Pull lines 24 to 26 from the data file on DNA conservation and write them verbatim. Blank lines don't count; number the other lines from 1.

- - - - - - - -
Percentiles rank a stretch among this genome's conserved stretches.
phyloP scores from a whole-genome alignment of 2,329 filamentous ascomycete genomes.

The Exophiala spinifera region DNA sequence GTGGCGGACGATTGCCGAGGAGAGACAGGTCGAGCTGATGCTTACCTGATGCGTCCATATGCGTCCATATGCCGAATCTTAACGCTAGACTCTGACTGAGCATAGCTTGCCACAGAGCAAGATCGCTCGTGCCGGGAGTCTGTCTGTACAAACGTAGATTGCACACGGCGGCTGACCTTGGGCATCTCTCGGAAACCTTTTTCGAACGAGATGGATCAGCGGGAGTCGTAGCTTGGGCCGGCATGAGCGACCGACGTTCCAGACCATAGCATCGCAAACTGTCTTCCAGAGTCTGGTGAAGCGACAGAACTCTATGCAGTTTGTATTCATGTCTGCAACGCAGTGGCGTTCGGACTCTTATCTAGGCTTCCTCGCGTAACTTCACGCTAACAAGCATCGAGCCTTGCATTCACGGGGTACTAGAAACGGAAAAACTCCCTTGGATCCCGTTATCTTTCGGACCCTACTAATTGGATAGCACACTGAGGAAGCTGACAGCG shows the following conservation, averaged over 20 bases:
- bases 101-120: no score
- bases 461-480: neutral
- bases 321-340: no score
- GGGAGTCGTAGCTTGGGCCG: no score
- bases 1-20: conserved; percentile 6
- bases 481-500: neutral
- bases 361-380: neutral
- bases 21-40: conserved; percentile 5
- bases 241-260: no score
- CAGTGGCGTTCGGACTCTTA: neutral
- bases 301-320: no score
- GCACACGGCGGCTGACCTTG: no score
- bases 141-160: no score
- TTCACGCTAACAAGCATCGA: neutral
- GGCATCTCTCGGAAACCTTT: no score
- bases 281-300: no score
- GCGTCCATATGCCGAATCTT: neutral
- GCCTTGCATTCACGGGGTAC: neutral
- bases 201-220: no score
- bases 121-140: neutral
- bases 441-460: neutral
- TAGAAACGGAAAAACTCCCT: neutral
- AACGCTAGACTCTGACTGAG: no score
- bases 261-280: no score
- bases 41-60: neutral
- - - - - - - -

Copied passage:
- bases 441-460: neutral
- TAGAAACGGAAAAACTCCCT: neutral
- AACGCTAGACTCTGACTGAG: no score